DNT has been a hot topic lately, bringing forth industry response and attracting the attention of everyone from privacy advocates to the FTC to elected officials on Capitol Hill. Browsers such as Mozilla Firefox, Microsoft Internet Explorer, Google Chrome, and Opera have incorporated DNT mechanisms, although some browsers vary in how they approach a DNT request by a user. In an effort to establish clear and flexible guidelines for a DNT feature, the World Wide Web Consortium (W3C) Tracking Protection Working Group has been working diligently on how DNT should be implemented, addressing key issues such as the proper definition of “tracking” for the purposes of DNT.
FPF has set up a webpage explaining what Do Not Track is as well as how to turn it on in a variety of browsers and devices.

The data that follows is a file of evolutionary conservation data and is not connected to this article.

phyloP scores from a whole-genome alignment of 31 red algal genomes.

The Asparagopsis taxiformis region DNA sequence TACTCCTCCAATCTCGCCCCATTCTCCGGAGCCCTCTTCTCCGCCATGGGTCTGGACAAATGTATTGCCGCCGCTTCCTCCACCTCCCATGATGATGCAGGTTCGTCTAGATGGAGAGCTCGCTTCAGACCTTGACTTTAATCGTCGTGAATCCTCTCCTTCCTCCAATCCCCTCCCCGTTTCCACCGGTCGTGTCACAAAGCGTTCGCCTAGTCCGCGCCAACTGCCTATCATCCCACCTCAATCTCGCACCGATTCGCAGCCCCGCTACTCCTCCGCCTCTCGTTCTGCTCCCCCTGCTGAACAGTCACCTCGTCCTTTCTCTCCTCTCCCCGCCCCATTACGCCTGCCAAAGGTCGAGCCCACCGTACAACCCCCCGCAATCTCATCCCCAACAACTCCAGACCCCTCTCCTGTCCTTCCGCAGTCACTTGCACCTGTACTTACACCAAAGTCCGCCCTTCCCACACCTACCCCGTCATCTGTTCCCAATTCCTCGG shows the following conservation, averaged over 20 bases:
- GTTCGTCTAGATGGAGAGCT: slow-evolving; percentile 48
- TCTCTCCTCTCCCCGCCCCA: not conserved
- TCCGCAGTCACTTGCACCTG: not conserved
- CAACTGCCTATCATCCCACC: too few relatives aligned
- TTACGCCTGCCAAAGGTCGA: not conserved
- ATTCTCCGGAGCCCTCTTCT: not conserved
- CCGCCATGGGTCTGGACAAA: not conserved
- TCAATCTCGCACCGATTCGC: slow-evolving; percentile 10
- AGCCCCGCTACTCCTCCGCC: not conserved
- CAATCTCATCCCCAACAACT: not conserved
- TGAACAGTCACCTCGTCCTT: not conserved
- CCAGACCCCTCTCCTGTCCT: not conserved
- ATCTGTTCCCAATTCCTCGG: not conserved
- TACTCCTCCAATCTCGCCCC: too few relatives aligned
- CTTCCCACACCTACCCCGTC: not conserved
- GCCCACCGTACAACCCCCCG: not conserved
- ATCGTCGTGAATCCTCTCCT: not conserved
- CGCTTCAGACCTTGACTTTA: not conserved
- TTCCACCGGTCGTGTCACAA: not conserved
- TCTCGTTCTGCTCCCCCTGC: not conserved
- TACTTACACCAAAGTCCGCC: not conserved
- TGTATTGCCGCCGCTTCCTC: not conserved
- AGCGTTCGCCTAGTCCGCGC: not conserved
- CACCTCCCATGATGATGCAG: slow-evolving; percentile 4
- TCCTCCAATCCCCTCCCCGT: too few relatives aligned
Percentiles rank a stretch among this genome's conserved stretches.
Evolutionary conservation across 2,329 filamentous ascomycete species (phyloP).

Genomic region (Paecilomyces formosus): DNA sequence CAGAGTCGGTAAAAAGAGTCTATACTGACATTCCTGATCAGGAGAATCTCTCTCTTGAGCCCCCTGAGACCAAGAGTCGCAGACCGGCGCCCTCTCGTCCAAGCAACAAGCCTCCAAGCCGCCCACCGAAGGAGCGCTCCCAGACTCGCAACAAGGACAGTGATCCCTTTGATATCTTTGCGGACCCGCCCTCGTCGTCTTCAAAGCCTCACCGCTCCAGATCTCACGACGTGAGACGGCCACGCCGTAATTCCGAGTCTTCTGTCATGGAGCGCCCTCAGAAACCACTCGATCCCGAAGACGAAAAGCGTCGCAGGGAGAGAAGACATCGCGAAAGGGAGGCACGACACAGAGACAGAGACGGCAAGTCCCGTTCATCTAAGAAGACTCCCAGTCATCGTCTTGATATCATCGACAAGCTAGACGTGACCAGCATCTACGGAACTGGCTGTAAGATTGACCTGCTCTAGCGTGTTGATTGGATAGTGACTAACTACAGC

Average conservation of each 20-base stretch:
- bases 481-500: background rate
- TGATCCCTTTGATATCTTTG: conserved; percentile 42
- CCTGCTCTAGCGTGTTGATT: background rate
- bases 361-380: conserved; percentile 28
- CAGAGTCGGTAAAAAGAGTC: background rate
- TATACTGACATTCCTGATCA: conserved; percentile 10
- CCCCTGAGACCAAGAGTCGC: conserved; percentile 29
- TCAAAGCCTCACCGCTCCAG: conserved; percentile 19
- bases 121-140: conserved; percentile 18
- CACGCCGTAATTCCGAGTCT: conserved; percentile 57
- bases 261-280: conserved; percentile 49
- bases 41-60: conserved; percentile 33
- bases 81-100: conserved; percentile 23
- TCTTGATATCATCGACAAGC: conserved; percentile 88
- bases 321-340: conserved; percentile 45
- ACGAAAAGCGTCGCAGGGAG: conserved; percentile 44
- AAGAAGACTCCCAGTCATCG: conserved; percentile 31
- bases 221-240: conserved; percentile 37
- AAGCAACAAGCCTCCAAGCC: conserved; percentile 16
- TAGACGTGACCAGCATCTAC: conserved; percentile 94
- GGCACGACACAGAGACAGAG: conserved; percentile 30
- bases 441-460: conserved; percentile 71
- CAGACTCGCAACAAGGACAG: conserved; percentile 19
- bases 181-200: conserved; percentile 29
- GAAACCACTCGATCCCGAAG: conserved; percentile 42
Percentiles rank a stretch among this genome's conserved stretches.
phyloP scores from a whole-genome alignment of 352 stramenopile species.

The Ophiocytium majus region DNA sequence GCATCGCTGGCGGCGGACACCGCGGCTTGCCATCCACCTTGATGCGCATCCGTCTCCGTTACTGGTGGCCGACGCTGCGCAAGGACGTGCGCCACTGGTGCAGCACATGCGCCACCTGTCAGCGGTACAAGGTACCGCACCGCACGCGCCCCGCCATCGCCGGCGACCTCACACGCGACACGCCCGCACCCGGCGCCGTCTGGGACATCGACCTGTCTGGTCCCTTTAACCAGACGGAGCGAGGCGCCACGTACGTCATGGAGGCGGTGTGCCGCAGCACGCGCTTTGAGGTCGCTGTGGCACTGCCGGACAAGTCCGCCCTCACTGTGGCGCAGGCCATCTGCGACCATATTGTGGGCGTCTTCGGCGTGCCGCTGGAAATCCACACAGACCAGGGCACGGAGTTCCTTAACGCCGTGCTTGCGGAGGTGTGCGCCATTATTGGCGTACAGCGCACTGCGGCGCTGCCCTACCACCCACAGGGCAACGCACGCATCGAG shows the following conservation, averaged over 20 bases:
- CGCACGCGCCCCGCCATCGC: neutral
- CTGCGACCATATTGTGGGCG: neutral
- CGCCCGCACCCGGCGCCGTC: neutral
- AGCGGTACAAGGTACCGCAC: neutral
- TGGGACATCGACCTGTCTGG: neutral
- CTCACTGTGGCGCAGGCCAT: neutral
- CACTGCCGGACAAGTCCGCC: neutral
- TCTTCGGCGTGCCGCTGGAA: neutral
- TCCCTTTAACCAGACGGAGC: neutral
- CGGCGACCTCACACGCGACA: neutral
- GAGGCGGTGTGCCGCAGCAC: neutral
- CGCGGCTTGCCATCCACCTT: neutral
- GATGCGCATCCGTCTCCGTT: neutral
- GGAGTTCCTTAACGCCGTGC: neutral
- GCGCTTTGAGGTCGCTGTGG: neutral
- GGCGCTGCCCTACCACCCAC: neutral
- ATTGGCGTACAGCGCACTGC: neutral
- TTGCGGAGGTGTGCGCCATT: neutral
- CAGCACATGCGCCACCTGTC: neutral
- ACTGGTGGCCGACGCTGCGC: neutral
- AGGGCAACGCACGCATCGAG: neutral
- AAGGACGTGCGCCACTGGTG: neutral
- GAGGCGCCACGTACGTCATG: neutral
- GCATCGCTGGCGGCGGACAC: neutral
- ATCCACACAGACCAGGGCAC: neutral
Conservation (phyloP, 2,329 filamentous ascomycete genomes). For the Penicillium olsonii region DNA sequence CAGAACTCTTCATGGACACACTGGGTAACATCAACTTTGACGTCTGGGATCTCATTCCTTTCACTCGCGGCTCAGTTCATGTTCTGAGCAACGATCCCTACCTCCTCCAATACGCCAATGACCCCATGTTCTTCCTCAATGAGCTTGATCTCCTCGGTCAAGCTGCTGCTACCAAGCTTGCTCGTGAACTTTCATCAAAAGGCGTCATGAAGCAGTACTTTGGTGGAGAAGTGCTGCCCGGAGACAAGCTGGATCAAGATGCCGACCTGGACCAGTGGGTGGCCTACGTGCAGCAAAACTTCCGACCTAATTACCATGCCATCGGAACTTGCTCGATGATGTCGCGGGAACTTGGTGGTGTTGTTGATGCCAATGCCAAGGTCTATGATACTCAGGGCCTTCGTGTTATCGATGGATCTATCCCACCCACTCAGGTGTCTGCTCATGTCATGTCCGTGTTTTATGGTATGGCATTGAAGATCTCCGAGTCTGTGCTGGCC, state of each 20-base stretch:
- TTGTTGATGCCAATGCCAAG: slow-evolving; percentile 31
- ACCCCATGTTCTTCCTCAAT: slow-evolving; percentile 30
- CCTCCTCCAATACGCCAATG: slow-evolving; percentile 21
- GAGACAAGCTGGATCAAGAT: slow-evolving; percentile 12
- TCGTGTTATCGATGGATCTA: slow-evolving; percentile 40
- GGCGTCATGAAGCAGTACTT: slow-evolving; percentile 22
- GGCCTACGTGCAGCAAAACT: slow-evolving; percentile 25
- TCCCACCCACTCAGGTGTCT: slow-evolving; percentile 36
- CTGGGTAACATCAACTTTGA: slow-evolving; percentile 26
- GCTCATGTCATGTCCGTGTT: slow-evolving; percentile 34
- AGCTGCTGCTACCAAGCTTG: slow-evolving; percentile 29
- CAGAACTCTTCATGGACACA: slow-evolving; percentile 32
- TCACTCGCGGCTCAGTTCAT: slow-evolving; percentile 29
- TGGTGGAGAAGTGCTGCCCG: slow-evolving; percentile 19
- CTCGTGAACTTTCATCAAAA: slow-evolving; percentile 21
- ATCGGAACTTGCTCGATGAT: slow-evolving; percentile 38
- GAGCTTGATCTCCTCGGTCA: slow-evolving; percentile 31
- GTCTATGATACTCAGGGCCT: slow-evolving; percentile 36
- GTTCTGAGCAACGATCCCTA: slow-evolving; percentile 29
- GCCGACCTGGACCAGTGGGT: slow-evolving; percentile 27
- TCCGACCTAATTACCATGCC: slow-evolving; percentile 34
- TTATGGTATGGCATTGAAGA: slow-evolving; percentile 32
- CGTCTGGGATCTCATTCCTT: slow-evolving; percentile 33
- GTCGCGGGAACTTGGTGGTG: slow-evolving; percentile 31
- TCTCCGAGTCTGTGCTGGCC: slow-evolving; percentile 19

FPF is a member of the W3C multi-stakeholder group with a range of representatives from companies such as Adobe, Apple, Deutsche Telekom AG, Google, Facebook, IBM, Microsoft, Mozilla, Opera, Stanford University, The Center of Democracy and Technology, The Nielsen Company, TRUSTe, W3C, and Yahoo!. Also participating as invited experts, are representatives from the Electronic Frontier Foundation, the US Federal Trade Commission (FTC), Consumer Watchdog, the German Independent Center for Privacy Protection (ULD), and Leiden University.
There is a wide range of views on the benefits and privacy implications of tracking.
You can find an industry view at youradchoices.com.
You can find the views of one leading privacy and technology expert at donottrack.us.
For the views of Future of Privacy forum leaders, see this Huffington Post article by Jules Polonetsky and Christopher Wolf, or read Jules’ views on the potential value of tracking for consumers, the problems with the old methods of tracking via cookies, and the importance of transparency when tracking users both on and offline.